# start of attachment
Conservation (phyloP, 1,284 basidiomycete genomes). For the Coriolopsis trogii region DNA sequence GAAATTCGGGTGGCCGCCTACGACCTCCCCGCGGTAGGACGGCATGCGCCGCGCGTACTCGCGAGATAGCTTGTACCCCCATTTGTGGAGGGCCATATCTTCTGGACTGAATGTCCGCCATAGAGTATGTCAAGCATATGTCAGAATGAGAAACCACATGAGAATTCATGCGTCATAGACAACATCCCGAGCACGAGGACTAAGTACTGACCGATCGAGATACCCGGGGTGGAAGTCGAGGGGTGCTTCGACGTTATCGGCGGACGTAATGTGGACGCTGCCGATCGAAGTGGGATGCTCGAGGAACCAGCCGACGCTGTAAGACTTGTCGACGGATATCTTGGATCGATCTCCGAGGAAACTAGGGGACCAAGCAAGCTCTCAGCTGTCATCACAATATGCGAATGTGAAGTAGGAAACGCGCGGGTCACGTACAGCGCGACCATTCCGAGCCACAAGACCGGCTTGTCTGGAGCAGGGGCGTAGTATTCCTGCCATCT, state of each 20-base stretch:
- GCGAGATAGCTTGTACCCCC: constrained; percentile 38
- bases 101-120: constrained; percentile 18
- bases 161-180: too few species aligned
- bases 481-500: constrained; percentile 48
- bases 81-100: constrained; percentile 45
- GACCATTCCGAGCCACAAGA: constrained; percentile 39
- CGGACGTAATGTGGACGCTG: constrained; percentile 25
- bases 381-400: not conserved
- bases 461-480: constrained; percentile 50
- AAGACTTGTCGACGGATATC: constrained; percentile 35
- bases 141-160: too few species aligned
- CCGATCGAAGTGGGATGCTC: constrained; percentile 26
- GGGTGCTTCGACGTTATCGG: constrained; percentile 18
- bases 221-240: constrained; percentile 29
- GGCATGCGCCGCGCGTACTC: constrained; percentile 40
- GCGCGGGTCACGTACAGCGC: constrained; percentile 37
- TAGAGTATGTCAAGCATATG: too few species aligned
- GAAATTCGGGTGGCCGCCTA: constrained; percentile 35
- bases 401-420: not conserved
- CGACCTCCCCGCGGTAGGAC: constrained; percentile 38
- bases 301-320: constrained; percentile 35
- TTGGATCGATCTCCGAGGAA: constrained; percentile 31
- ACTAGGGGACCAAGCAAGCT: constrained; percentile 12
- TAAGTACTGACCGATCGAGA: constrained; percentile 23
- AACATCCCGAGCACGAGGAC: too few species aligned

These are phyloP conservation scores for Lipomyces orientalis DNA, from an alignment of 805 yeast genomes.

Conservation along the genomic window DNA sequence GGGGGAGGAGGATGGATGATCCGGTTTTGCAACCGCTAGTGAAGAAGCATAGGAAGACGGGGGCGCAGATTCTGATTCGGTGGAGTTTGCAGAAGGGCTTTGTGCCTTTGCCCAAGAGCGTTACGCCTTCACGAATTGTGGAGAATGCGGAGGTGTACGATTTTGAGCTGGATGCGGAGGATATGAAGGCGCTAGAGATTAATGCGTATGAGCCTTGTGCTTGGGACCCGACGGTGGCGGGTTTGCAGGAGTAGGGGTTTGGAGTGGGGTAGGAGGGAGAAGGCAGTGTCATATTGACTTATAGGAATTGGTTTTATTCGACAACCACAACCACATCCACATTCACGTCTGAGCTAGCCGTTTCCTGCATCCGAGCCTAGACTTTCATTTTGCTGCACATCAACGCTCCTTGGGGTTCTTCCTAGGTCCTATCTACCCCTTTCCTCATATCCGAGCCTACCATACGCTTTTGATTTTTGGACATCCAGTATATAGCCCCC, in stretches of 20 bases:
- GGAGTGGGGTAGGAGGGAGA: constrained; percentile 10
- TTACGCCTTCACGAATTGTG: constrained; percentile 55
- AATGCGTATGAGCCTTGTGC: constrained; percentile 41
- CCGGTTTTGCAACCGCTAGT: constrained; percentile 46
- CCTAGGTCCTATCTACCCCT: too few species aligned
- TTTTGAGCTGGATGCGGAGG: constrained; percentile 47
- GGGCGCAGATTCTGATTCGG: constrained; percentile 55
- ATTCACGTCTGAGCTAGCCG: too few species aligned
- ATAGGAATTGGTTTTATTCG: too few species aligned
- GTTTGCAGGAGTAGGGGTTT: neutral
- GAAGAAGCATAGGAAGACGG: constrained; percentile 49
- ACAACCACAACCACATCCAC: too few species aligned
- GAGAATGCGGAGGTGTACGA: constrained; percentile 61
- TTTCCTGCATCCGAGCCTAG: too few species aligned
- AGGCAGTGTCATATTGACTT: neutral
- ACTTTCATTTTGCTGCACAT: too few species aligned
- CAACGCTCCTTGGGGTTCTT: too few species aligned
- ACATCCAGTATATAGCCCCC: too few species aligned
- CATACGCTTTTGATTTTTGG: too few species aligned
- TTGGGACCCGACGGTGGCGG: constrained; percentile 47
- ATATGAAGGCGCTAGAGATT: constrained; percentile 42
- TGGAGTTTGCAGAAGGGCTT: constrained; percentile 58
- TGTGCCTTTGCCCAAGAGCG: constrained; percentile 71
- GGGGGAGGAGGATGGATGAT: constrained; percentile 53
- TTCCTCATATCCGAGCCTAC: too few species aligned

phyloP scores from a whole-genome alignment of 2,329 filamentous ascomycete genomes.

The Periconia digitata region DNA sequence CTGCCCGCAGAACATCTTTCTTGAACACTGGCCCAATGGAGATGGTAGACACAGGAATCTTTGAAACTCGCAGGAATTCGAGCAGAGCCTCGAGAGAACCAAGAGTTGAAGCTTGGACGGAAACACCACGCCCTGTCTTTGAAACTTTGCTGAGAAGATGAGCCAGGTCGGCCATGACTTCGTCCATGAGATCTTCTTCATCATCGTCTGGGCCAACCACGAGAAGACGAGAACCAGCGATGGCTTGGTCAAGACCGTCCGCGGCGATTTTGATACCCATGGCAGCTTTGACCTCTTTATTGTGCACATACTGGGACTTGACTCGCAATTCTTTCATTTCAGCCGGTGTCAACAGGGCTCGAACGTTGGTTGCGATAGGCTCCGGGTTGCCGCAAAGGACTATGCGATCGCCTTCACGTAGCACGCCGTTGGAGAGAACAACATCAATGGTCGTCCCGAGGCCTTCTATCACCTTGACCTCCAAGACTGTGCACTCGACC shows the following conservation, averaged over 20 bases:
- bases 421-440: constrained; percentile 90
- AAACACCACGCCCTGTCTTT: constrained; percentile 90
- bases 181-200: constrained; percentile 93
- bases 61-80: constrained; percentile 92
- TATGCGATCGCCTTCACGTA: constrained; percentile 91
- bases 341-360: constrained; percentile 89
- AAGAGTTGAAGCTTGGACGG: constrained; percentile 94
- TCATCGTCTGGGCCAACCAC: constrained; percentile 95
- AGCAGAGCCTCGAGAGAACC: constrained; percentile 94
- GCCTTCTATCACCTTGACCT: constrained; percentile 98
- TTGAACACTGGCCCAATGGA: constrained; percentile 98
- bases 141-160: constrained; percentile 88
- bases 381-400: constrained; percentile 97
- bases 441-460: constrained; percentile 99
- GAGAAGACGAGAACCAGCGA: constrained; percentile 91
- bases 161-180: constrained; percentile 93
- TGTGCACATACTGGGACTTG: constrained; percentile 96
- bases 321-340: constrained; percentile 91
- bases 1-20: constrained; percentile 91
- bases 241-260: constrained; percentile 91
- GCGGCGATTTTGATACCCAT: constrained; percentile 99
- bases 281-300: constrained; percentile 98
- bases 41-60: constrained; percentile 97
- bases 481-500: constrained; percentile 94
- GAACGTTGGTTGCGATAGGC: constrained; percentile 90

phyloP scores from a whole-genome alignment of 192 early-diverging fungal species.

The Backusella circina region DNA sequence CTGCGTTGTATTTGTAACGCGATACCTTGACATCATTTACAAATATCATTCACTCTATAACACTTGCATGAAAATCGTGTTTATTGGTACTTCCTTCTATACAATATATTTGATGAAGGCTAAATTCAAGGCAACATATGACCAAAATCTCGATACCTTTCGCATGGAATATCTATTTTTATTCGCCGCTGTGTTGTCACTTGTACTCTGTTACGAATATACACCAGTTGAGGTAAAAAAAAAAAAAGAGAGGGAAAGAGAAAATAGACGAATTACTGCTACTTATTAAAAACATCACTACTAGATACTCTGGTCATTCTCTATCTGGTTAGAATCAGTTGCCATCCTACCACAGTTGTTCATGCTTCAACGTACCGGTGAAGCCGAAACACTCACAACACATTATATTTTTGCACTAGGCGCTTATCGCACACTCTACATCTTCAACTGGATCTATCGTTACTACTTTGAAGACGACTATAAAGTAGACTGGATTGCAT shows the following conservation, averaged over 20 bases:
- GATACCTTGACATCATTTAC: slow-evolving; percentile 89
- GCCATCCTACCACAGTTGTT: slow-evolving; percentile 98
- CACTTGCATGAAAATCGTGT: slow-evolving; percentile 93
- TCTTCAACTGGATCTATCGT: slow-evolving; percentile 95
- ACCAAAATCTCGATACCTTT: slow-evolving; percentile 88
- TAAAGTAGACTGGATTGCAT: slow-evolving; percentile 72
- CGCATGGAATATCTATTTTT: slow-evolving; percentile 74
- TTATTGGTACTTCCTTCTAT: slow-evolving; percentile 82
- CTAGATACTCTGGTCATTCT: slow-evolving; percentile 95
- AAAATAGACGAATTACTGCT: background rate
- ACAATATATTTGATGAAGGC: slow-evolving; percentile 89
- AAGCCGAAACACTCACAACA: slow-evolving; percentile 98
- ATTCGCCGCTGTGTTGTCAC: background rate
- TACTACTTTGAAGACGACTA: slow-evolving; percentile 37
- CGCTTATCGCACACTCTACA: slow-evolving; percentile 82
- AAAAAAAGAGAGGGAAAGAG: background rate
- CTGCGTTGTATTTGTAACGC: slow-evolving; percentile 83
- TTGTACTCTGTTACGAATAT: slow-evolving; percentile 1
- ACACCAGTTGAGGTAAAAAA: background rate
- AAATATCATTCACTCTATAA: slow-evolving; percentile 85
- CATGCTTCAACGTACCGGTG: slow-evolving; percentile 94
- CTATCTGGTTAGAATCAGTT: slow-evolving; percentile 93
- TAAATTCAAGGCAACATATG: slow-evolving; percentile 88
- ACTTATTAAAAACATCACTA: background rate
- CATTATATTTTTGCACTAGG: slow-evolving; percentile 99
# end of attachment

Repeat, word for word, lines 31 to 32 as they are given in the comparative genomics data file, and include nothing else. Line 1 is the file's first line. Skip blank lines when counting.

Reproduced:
- AATGCGTATGAGCCTTGTGC: constrained; percentile 41
- CCGGTTTTGCAACCGCTAGT: constrained; percentile 46